Looking for artistic inspiration? Why not follow the lead of 19th century spiritualist artist Georgiana Houghton? Rather than draw anything of her own volition, Ms. Houghton allowed herself to become possessed by ghosts and draw their netherwordly visions.
John Ptak has acquired one Houghton's gallery catalogues from an 1871 art show in London. In her annotations, Houghton explains that her inspiration was simple. She would allow herself to become possessed by friendly spirits and draw what they told her. Explains Ptak:
She writes in the very first paragraph of her catalog's introduction, "the execution of the Drawings my hand has been entirely guided by Spirits, no idea being formed in my own mind as to what was going to be produced..." She explains that the spirits were definitely those of dead people, and after having heard of such possibilities of communication as early as 1859 set out to "obtain mediumship" by holding hands with her mother at a small table for some months on end waiting for contact—which of course she says happened. Sundays worked best, "as we should then be less disturbed by evil influences" [...]
It seemed that Miss Houghton was inspired by the spirit drawings of a Miss Wilkinson—it was then that she sought the artistic guidance of a dead artistic sister though without success, and then from a dead brother. It was the brother who brought her into contact with dead Henry Lenny ("a deaf and dumb artist") who then guided her hands at first with the planchette, then with a pencil, and finally to watercolors.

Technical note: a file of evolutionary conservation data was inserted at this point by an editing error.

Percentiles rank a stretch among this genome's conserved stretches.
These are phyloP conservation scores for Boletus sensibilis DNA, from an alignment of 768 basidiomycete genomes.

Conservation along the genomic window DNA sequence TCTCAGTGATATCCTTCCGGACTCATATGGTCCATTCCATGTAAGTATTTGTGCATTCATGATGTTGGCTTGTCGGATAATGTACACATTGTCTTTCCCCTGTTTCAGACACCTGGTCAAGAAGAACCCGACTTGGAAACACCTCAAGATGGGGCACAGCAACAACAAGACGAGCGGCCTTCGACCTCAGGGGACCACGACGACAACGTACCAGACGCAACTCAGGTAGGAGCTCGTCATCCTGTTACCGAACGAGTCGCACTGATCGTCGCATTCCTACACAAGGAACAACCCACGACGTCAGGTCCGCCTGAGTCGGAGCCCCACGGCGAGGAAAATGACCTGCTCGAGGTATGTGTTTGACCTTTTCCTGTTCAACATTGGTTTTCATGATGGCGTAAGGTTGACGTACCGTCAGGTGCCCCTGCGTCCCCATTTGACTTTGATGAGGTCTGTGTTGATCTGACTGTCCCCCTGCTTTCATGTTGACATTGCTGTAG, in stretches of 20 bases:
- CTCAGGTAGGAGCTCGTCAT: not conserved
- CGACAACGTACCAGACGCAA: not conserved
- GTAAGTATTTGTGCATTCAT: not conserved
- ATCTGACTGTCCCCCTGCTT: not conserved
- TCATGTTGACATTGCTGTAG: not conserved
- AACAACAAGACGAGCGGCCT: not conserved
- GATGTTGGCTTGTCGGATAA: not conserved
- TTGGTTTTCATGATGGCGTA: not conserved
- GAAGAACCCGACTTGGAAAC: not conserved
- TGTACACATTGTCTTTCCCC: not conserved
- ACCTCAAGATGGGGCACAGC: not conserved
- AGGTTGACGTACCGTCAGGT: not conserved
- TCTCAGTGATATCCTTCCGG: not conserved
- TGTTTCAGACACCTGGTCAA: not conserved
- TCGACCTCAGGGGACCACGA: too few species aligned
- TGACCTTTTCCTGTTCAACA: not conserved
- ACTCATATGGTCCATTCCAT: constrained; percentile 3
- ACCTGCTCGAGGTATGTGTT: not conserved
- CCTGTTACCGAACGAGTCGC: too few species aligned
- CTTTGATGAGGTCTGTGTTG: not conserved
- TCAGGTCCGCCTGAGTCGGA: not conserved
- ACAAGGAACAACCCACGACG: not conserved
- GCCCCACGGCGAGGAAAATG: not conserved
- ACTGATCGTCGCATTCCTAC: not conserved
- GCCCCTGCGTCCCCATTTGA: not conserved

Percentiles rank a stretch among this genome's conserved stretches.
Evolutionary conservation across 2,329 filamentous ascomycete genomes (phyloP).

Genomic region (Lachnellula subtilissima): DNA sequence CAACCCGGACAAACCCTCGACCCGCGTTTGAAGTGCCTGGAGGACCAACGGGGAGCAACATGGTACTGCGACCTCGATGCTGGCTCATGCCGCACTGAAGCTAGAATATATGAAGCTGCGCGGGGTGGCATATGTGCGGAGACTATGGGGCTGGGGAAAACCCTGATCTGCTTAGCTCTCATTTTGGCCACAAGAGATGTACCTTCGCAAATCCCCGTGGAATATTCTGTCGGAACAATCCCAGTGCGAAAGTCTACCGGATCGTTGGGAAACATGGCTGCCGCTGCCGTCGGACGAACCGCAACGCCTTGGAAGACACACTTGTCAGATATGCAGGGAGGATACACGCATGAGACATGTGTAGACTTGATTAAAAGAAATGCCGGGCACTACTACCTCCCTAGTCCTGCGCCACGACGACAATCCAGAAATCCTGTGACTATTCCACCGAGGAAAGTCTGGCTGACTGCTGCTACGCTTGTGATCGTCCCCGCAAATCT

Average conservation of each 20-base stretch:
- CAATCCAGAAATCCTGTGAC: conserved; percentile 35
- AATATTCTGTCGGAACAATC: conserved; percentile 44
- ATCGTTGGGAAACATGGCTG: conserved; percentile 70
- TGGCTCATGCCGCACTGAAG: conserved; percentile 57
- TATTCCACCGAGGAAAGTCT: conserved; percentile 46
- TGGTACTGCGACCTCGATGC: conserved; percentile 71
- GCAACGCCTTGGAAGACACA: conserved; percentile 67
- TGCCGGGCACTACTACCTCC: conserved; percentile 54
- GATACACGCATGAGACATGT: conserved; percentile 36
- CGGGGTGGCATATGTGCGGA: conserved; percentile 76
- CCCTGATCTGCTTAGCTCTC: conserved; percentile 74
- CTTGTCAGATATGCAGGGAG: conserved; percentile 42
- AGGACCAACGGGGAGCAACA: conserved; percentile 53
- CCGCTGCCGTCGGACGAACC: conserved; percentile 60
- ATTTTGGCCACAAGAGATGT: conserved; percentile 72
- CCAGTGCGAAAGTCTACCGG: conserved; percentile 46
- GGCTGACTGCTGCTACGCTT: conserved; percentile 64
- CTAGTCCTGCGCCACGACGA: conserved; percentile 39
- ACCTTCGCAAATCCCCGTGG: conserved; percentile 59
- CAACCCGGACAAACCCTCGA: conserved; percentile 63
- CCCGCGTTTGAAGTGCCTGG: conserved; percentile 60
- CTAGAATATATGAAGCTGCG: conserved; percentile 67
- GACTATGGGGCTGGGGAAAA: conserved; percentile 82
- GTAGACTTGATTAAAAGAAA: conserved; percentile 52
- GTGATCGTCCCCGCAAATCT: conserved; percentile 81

After ten years of her own spirit drawings, Miss Houghton produced for herself a four-month show at the New British Gallery on Old Bond Street, exhibiting 155 of her works, all exhibited in rented frames for the occasion. Her reviews seem to have been very-light and mixed at best, and for all of her effort and trouble, she sold only one painting.
You can read more about Houghton's possessed artwork over at Ptak Science Books. Also intriguing is this collection of Houghton's spiritualist photography from the 1870s (courtesy of the Keith De Lellis Gallery). In these photographs (above), staid humans appear next to translucent ghosts with veils on their heads. Chilling! It may look hokey to us now, but I imagine such newfangled camera artifice packed quite the punch in the 19th century.